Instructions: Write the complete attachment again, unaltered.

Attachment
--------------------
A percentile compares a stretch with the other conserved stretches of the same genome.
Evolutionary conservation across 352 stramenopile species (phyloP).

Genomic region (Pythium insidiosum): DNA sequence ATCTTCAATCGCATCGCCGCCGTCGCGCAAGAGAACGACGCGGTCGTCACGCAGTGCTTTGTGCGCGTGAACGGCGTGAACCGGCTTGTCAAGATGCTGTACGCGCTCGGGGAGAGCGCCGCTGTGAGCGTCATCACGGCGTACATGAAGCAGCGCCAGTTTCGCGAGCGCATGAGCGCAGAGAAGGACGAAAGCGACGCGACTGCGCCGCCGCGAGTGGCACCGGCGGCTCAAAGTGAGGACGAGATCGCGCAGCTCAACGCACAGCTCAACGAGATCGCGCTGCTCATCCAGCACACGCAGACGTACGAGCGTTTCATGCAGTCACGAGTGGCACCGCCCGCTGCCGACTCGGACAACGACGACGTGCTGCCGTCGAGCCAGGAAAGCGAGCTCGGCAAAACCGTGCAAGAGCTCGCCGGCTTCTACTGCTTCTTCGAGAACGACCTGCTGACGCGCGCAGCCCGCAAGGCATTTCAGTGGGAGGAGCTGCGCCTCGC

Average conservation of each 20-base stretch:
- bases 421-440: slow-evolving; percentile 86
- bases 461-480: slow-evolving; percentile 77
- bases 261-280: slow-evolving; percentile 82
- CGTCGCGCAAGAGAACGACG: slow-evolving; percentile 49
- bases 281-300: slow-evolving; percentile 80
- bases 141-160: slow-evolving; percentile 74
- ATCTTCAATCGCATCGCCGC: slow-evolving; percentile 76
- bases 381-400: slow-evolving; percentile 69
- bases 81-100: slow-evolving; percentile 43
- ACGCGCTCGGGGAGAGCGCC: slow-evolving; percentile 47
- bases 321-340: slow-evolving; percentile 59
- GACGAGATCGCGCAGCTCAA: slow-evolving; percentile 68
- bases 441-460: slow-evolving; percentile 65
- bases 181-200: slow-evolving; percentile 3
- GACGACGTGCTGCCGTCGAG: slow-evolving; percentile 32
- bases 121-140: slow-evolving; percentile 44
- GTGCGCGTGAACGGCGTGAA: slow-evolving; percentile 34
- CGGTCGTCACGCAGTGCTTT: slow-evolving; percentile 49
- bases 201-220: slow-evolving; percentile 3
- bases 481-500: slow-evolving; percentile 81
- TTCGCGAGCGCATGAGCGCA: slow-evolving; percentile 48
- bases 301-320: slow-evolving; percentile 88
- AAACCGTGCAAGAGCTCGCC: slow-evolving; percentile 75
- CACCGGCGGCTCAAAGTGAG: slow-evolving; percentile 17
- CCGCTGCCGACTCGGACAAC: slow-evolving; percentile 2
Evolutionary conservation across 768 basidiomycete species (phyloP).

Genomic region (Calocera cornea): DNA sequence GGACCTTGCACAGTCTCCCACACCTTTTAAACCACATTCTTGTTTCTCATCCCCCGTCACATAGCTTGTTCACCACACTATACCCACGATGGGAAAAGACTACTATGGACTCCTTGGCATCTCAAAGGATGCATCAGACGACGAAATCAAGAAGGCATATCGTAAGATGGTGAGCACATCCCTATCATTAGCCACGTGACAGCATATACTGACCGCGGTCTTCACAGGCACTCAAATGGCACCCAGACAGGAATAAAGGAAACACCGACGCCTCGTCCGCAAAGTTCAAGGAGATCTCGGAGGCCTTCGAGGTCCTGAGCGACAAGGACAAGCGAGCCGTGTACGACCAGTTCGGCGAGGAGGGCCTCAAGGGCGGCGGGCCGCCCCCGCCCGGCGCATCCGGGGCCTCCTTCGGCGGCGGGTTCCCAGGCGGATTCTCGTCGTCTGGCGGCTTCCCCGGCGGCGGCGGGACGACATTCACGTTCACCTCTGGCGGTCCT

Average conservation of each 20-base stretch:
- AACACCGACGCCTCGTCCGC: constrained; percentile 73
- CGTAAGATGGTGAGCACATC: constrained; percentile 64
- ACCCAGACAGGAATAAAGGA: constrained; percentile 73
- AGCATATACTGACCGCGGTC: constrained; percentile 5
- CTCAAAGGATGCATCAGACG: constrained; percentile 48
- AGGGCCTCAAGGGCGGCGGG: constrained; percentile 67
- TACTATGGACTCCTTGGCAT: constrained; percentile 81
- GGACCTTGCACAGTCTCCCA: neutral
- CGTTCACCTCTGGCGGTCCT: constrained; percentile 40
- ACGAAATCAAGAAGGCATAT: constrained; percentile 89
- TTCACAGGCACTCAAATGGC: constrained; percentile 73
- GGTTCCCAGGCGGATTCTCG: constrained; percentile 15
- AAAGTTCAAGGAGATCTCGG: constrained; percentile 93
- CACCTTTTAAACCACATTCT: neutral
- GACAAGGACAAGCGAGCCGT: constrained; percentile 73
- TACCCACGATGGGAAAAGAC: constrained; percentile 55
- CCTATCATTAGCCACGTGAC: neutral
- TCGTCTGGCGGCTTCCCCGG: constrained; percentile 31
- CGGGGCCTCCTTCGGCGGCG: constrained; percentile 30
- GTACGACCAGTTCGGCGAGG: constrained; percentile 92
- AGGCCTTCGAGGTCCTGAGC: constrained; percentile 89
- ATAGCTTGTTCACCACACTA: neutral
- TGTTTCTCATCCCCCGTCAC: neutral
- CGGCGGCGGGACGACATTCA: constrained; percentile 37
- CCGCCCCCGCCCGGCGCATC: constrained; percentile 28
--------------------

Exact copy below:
A percentile compares a stretch with the other conserved stretches of the same genome.
Evolutionary conservation across 352 stramenopile species (phyloP).

Genomic region (Pythium insidiosum): DNA sequence ATCTTCAATCGCATCGCCGCCGTCGCGCAAGAGAACGACGCGGTCGTCACGCAGTGCTTTGTGCGCGTGAACGGCGTGAACCGGCTTGTCAAGATGCTGTACGCGCTCGGGGAGAGCGCCGCTGTGAGCGTCATCACGGCGTACATGAAGCAGCGCCAGTTTCGCGAGCGCATGAGCGCAGAGAAGGACGAAAGCGACGCGACTGCGCCGCCGCGAGTGGCACCGGCGGCTCAAAGTGAGGACGAGATCGCGCAGCTCAACGCACAGCTCAACGAGATCGCGCTGCTCATCCAGCACACGCAGACGTACGAGCGTTTCATGCAGTCACGAGTGGCACCGCCCGCTGCCGACTCGGACAACGACGACGTGCTGCCGTCGAGCCAGGAAAGCGAGCTCGGCAAAACCGTGCAAGAGCTCGCCGGCTTCTACTGCTTCTTCGAGAACGACCTGCTGACGCGCGCAGCCCGCAAGGCATTTCAGTGGGAGGAGCTGCGCCTCGC

Average conservation of each 20-base stretch:
- bases 421-440: slow-evolving; percentile 86
- bases 461-480: slow-evolving; percentile 77
- bases 261-280: slow-evolving; percentile 82
- CGTCGCGCAAGAGAACGACG: slow-evolving; percentile 49
- bases 281-300: slow-evolving; percentile 80
- bases 141-160: slow-evolving; percentile 74
- ATCTTCAATCGCATCGCCGC: slow-evolving; percentile 76
- bases 381-400: slow-evolving; percentile 69
- bases 81-100: slow-evolving; percentile 43
- ACGCGCTCGGGGAGAGCGCC: slow-evolving; percentile 47
- bases 321-340: slow-evolving; percentile 59
- GACGAGATCGCGCAGCTCAA: slow-evolving; percentile 68
- bases 441-460: slow-evolving; percentile 65
- bases 181-200: slow-evolving; percentile 3
- GACGACGTGCTGCCGTCGAG: slow-evolving; percentile 32
- bases 121-140: slow-evolving; percentile 44
- GTGCGCGTGAACGGCGTGAA: slow-evolving; percentile 34
- CGGTCGTCACGCAGTGCTTT: slow-evolving; percentile 49
- bases 201-220: slow-evolving; percentile 3
- bases 481-500: slow-evolving; percentile 81
- TTCGCGAGCGCATGAGCGCA: slow-evolving; percentile 48
- bases 301-320: slow-evolving; percentile 88
- AAACCGTGCAAGAGCTCGCC: slow-evolving; percentile 75
- CACCGGCGGCTCAAAGTGAG: slow-evolving; percentile 17
- CCGCTGCCGACTCGGACAAC: slow-evolving; percentile 2
Evolutionary conservation across 768 basidiomycete species (phyloP).

Genomic region (Calocera cornea): DNA sequence GGACCTTGCACAGTCTCCCACACCTTTTAAACCACATTCTTGTTTCTCATCCCCCGTCACATAGCTTGTTCACCACACTATACCCACGATGGGAAAAGACTACTATGGACTCCTTGGCATCTCAAAGGATGCATCAGACGACGAAATCAAGAAGGCATATCGTAAGATGGTGAGCACATCCCTATCATTAGCCACGTGACAGCATATACTGACCGCGGTCTTCACAGGCACTCAAATGGCACCCAGACAGGAATAAAGGAAACACCGACGCCTCGTCCGCAAAGTTCAAGGAGATCTCGGAGGCCTTCGAGGTCCTGAGCGACAAGGACAAGCGAGCCGTGTACGACCAGTTCGGCGAGGAGGGCCTCAAGGGCGGCGGGCCGCCCCCGCCCGGCGCATCCGGGGCCTCCTTCGGCGGCGGGTTCCCAGGCGGATTCTCGTCGTCTGGCGGCTTCCCCGGCGGCGGCGGGACGACATTCACGTTCACCTCTGGCGGTCCT

Average conservation of each 20-base stretch:
- AACACCGACGCCTCGTCCGC: constrained; percentile 73
- CGTAAGATGGTGAGCACATC: constrained; percentile 64
- ACCCAGACAGGAATAAAGGA: constrained; percentile 73
- AGCATATACTGACCGCGGTC: constrained; percentile 5
- CTCAAAGGATGCATCAGACG: constrained; percentile 48
- AGGGCCTCAAGGGCGGCGGG: constrained; percentile 67
- TACTATGGACTCCTTGGCAT: constrained; percentile 81
- GGACCTTGCACAGTCTCCCA: neutral
- CGTTCACCTCTGGCGGTCCT: constrained; percentile 40
- ACGAAATCAAGAAGGCATAT: constrained; percentile 89
- TTCACAGGCACTCAAATGGC: constrained; percentile 73
- GGTTCCCAGGCGGATTCTCG: constrained; percentile 15
- AAAGTTCAAGGAGATCTCGG: constrained; percentile 93
- CACCTTTTAAACCACATTCT: neutral
- GACAAGGACAAGCGAGCCGT: constrained; percentile 73
- TACCCACGATGGGAAAAGAC: constrained; percentile 55
- CCTATCATTAGCCACGTGAC: neutral
- TCGTCTGGCGGCTTCCCCGG: constrained; percentile 31
- CGGGGCCTCCTTCGGCGGCG: constrained; percentile 30
- GTACGACCAGTTCGGCGAGG: constrained; percentile 92
- AGGCCTTCGAGGTCCTGAGC: constrained; percentile 89
- ATAGCTTGTTCACCACACTA: neutral
- TGTTTCTCATCCCCCGTCAC: neutral
- CGGCGGCGGGACGACATTCA: constrained; percentile 37
- CCGCCCCCGCCCGGCGCATC: constrained; percentile 28